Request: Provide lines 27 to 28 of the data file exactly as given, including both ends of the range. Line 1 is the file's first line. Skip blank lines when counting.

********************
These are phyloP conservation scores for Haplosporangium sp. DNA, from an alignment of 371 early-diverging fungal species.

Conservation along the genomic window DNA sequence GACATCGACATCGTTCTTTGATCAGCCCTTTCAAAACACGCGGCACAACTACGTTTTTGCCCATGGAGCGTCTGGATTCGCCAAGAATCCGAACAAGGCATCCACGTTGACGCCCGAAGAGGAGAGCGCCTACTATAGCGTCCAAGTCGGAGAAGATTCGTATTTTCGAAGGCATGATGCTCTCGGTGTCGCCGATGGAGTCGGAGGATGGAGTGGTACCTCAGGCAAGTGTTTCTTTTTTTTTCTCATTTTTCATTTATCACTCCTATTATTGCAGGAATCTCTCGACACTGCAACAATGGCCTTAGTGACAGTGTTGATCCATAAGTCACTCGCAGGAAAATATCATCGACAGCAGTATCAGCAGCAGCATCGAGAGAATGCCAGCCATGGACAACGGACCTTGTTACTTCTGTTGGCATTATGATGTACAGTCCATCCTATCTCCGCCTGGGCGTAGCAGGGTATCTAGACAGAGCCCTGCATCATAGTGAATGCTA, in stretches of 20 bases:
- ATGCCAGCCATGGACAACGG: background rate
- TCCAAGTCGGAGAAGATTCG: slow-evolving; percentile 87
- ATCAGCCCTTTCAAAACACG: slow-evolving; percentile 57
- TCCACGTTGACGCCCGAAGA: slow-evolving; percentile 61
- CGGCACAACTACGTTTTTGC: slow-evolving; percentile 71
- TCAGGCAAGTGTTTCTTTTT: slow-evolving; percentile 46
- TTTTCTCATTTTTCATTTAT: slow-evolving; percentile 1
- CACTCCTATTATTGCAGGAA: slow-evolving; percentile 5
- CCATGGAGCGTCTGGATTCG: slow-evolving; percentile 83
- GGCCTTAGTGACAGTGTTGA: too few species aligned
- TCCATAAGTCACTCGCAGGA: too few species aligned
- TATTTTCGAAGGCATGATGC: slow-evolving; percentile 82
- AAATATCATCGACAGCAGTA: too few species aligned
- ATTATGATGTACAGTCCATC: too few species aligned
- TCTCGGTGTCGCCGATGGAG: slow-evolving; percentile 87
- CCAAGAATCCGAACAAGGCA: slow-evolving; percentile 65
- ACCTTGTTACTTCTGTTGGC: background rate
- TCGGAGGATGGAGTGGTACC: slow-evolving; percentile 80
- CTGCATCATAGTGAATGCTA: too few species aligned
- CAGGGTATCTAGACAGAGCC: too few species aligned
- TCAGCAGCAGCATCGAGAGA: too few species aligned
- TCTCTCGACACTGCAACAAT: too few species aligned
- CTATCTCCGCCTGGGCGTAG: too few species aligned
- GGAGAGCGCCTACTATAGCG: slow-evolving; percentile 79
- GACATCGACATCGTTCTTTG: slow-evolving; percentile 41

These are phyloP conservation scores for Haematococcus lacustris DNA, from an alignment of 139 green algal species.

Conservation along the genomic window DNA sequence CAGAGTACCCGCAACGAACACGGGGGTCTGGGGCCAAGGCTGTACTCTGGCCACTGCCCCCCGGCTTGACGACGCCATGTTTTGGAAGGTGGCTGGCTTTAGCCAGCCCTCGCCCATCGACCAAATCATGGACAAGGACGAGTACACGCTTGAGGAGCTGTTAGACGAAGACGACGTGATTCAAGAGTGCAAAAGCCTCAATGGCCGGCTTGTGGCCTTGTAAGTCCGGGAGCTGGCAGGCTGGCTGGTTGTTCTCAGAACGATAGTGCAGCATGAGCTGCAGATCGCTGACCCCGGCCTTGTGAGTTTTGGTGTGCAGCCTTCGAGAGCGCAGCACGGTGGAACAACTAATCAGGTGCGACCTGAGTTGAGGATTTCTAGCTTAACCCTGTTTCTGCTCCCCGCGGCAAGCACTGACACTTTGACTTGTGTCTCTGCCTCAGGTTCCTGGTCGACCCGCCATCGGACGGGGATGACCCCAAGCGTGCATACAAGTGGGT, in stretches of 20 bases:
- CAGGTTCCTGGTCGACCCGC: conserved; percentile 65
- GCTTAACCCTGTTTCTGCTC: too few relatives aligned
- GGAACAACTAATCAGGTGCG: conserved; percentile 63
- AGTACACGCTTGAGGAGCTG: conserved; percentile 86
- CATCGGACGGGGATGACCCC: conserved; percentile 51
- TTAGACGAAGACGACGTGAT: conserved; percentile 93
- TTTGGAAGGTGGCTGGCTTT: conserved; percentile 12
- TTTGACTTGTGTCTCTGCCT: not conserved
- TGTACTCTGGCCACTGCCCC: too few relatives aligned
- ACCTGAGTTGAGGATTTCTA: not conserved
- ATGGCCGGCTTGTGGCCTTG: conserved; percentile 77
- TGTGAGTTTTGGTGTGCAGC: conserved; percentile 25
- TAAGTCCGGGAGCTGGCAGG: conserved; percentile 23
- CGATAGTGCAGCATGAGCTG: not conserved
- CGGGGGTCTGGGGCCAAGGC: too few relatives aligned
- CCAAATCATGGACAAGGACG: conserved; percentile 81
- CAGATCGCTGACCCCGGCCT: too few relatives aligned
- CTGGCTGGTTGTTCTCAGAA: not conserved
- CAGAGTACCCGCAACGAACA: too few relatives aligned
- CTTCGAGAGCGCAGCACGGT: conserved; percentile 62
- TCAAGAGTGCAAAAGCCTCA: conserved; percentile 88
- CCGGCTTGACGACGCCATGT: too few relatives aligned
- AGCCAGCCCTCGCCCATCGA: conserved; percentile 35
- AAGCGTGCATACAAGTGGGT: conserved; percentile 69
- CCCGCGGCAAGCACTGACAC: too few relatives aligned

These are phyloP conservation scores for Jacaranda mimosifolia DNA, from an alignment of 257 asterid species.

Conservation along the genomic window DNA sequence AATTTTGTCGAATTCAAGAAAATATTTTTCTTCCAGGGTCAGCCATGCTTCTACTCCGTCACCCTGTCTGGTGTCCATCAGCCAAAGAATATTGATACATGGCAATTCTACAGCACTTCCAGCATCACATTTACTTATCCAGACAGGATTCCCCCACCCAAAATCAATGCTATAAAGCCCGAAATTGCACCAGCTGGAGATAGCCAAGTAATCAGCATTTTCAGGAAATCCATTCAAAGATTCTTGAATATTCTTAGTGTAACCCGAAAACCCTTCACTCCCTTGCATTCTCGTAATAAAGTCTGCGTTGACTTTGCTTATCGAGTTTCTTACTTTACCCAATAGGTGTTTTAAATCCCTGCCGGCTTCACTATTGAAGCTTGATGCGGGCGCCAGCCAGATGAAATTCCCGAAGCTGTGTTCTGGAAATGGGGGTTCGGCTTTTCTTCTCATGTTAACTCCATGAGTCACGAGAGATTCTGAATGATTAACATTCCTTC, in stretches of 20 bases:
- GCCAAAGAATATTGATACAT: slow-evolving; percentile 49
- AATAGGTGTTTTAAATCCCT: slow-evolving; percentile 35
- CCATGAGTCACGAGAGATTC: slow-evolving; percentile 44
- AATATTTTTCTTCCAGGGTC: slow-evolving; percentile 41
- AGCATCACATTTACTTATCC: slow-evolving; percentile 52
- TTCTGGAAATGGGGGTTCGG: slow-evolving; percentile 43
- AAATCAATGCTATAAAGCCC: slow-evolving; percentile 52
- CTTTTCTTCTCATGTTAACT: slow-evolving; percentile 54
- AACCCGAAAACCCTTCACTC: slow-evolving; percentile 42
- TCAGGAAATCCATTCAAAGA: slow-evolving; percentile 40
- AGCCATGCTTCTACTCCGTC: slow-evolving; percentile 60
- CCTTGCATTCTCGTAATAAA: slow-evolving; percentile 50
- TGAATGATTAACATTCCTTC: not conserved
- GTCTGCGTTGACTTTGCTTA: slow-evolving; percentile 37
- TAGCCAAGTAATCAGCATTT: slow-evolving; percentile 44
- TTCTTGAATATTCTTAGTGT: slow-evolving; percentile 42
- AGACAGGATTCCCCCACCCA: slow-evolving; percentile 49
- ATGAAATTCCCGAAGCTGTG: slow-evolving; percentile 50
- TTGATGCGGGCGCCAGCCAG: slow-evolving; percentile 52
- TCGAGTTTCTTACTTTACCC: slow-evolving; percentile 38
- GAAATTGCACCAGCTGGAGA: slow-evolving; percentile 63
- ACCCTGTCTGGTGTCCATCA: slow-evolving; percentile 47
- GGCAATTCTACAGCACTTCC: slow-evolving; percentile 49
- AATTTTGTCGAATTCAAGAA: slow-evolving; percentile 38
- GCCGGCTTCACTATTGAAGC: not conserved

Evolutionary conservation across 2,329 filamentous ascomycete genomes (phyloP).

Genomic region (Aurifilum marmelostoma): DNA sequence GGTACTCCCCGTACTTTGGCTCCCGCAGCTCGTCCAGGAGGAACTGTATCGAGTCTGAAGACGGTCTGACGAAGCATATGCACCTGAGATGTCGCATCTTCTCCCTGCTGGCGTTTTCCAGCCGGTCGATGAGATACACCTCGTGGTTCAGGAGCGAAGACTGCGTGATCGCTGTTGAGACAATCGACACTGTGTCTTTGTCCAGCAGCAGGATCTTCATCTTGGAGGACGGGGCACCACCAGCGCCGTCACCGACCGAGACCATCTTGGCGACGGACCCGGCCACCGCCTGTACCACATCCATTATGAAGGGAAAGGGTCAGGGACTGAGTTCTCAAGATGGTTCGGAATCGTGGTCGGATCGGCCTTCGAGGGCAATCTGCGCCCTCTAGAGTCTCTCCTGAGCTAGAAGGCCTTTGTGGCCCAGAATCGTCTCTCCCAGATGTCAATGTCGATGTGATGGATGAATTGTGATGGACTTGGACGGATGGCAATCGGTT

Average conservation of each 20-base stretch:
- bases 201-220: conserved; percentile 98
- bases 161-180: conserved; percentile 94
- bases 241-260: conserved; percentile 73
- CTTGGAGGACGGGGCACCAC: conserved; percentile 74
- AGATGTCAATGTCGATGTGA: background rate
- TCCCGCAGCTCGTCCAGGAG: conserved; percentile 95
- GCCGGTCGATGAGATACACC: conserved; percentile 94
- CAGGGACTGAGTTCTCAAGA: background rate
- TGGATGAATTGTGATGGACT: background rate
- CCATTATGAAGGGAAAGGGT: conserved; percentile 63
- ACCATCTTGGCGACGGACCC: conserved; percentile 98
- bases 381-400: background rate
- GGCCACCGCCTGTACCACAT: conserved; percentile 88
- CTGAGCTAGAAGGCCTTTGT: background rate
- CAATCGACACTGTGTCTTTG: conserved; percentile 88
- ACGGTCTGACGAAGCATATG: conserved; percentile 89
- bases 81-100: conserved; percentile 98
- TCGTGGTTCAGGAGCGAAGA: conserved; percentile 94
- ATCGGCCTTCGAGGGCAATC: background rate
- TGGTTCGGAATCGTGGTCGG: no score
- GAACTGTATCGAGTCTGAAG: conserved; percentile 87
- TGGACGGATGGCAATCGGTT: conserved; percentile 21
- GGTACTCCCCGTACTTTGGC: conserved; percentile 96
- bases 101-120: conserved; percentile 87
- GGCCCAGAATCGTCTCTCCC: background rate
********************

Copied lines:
- GACATCGACATCGTTCTTTG: slow-evolving; percentile 41

These are phyloP conservation scores for Haematococcus lacustris DNA, from an alignment of 139 green algal species.